Australian midfielder Ryan Edwards is doing his own part to support Marcus Rashford’s campaign in fighting against child poverty and feeding hungry children in the UK.
Burton Albion’s Edwards has been prominent in the Burton area working in the community and with other charities. In June he was handed the PFA Community Champion award for his efforts in helping the club’s Community Trust.
Manchester United striker Rashford has led the battle to provide free school meals in England, with close to five million children classed as in poverty in the UK, a country with a population of nearly 67 million.
The England international has been awarded an MBE for his much-lauded efforts and has inspired the likes of Edwards.
“It’s a not-nice number to look at it,” the former Perth Glory midfielder told The World Game.
“So to have that thought in a country like the UK where kids are going hungry, knowing how important nutrition is in general, first, and then obviously for children for their development and not knowing where their next meal is coming to come from – it’s hard to think about it.
“That’s where the club has been fantastic and if they can help out in any way it was nice to be involved and contribute to that.
“It’s difficult for the high profile players to use their profile or their voice, they get scrutinized because they’re just seen as people who have to do their jobs as footballers and perform on the pitch.
“But Rashford’s shown that level of vulnerability and that we can make a difference and we’re not just footballers, we’re human beings. He’s got a massive profile in Manchester and online, and he’s used it.
“To be fair, his performances have been fantastic, he got a hat-trick against PSG a few days after he came out with that petition for school meals. It just goes to show footballers can get involved and help out in ways through this Coronavirus.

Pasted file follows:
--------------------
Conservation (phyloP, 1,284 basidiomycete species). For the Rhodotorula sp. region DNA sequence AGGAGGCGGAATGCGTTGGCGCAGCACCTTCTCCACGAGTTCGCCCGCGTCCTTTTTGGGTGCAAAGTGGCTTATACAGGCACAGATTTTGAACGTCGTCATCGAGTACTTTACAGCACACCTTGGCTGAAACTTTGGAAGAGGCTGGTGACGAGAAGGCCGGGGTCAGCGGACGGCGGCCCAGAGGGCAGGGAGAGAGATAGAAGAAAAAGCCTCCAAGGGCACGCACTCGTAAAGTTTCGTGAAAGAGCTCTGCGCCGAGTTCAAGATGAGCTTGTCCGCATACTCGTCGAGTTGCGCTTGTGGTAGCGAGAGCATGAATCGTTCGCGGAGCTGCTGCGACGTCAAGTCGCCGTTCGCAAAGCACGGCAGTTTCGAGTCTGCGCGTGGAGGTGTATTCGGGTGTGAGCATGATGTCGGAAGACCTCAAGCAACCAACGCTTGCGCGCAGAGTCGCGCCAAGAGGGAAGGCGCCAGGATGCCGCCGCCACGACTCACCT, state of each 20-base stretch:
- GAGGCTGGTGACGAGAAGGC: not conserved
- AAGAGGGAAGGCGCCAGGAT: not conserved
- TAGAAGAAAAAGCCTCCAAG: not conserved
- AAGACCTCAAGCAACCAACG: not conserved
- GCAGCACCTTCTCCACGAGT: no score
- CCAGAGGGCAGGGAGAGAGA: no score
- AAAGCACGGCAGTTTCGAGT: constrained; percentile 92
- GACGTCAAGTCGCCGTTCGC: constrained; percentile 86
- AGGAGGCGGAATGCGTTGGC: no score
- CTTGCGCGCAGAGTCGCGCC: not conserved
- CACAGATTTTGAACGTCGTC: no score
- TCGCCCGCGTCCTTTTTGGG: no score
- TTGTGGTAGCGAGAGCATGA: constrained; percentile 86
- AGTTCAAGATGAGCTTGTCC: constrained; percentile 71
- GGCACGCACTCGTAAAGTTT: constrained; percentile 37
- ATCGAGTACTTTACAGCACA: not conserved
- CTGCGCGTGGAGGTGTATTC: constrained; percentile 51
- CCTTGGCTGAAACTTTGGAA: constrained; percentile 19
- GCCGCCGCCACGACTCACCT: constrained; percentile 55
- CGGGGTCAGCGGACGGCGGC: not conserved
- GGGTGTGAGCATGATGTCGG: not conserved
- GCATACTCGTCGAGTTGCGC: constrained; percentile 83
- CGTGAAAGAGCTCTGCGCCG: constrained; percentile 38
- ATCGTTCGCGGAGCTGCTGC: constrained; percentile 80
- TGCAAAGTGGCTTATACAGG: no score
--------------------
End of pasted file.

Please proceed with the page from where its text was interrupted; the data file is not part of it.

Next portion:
“I’ve been getting involved with the Burton Community Trust since I joined the club, they do some fantastic work. With half-term in schools, Burton was one of the clubs giving out free lunches to schools and children in the area.
“Me and a couple of the players went into the kitchen and started making sandwiches and boxing them up and families came and collected them.”
Edwards’ own charity work, that also saw him be nominated for their EFL Player in the Community Award, has included spending time with the mental health charity Place 2 Be in London.
“The PFA Community Champion award, that was fantastic to get that recognition and be involved with the work Burton are doing,” the 26-year-old said.
“It really gave me a nice feeling to be involved with that. I also got involved with mental health charity Place to Be and went to one of their child counselling taster days. That was really fascinating to learn about. “
Edwards joined Burton Albion last year from Scottish club Hearts. It has been a difficult beginning to the 2020-2021 season for the Brewers, who sit second from bottom in League One with just one win from their first 11 games.
The former Young Socceroo admits it has been a tough start to the season, but believes the Staffordshire side can climb out of the relegation zone.
“We obviously thought we’d have picked up some better results and find ourselves in a better position on the table, but the results haven’t been good enough,” he said.
"We’ve had some games that we’d expect to win or we’d perform well, and then at the moment just haven’t been getting that luck or performing up to the standards we expect.
“So we’re finding ourselves in the bottom three at the moment. Hopefully we can turn it around. It’s been strange because there’s been games… for example we played Peterborough where they were second or top of the table.
“And we largely dominated the game and were the better side. We get a good performance away from home and a 2-2 draw, and then there’s an inconsistent back-up and we don’t play well enough against Blackpool who are near the bottom of the table and we end up losing 2-1.
“So it’s a bit of a mixture of inconsistent team performances and the goals we’re conceding are far too easy.
“It’s a matter of fixing these small mistakes, and doing our job better as a team, because we’re actually scoring goals, we’re performing reasonably well but just conceding too many goals.”